William Brownfield Ceramics
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WILLIAM BROWNFIELD

1837-1900

The ceramic factory run by William Brownfield was one of the big six Staffordshire pottery manufacturers in the second half of the nineteenth century. This placed it alongside Copeland, Davenport, Minton, Ridgway (Brown Westhead-More), and Wedgwood. The Cobridge pottery factory went into final voluntary liquidation in 1900 and has long been forgotten.

The table below outlines a brief history of the Brownfield Factory.

1837-37

William Brownfield was probably sales and marketing manager for Robinson, Wood & Brownfield. Noah Robinson died prematurely, aged thirty seven.

1837-1850

William Brownfield ran the factory jointly with John Wood.

1850-71

William Brownfield was manager, initially on his own, then joined by his son. Porcelain and majolica production began in 1871.

1873 

William Brownfield died; William Etches, his eldest son, took over the running of the firm.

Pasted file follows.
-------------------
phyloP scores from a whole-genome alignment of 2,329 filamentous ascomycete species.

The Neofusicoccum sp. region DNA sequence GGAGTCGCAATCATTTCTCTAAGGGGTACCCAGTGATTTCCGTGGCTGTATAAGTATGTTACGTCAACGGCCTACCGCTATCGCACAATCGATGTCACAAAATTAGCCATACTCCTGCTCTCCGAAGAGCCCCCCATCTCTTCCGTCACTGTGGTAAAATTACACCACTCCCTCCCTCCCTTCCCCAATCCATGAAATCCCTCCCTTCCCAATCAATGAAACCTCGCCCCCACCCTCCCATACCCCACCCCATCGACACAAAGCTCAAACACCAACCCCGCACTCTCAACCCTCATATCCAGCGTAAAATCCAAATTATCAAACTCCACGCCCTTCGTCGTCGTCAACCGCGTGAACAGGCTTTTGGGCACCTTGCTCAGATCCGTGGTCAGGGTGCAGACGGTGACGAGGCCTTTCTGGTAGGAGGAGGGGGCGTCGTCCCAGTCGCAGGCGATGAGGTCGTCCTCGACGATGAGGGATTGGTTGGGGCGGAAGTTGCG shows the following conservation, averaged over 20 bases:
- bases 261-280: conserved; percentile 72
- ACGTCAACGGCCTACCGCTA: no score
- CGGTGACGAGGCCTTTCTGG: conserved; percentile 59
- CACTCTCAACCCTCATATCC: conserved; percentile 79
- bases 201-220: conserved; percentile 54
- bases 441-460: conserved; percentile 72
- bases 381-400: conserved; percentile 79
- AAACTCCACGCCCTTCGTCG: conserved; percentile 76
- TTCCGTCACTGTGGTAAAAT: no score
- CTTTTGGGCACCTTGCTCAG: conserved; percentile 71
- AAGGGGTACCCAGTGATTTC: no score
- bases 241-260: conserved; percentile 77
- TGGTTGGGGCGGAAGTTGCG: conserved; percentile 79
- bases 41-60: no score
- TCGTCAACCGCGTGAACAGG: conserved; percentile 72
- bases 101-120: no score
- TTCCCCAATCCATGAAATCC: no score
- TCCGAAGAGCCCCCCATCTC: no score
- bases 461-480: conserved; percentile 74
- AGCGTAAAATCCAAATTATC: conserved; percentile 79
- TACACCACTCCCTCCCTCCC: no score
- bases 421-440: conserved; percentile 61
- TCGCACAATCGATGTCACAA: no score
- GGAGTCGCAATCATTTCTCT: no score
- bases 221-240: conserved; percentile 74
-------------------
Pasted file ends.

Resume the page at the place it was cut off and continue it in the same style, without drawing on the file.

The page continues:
1883

Arthur, the younger son, replaced William Etches.

1892

The factory went into voluntary liquidation.

1892 - 1897

It was replaced by the Brownfield Co-Operative Guild.

1898-1900

Brownfield Pottery Ltd.

1900

 The factory went into final liquidation in August.

In the nineteenth century Brownfield's employed over 500 workers and played a prominent role in the export market.  It exhibited at international exhibitions all over the world:

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Paris (1867)

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London (1871)

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Philadelphia (1876)

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Paris (1878)

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Sydney, Melbourne and Adelaide (1879-80-81)

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Crystal Palace (1884)

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Calcutta (1884)

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London (1889)

The Pottery Gazette (1879) described Brownfield's as "a trend setter in dinner service design" and it had the distinction of an order for a full dinner service from the royal house of Persia.

From 1872 until the mid 1890s, its technical director was Louis Jahn (formerly at Mintons).  He supervised the manufacture of the largest porcelain piece the world had ever known - the eleven foot high 'Earth Vase', displayed at Crystal Palace in 1884. Over 25,000 people went to see it during a one-day display at the factory.

The Book Vol 1 | The Book Vol 2 | Earthenware | Majolica | Porcelain | Marks | Unmarked Brownfield | Reproductions | Topic of the Month | About the author | Feedback | Links

This page was last updated 04-02-2005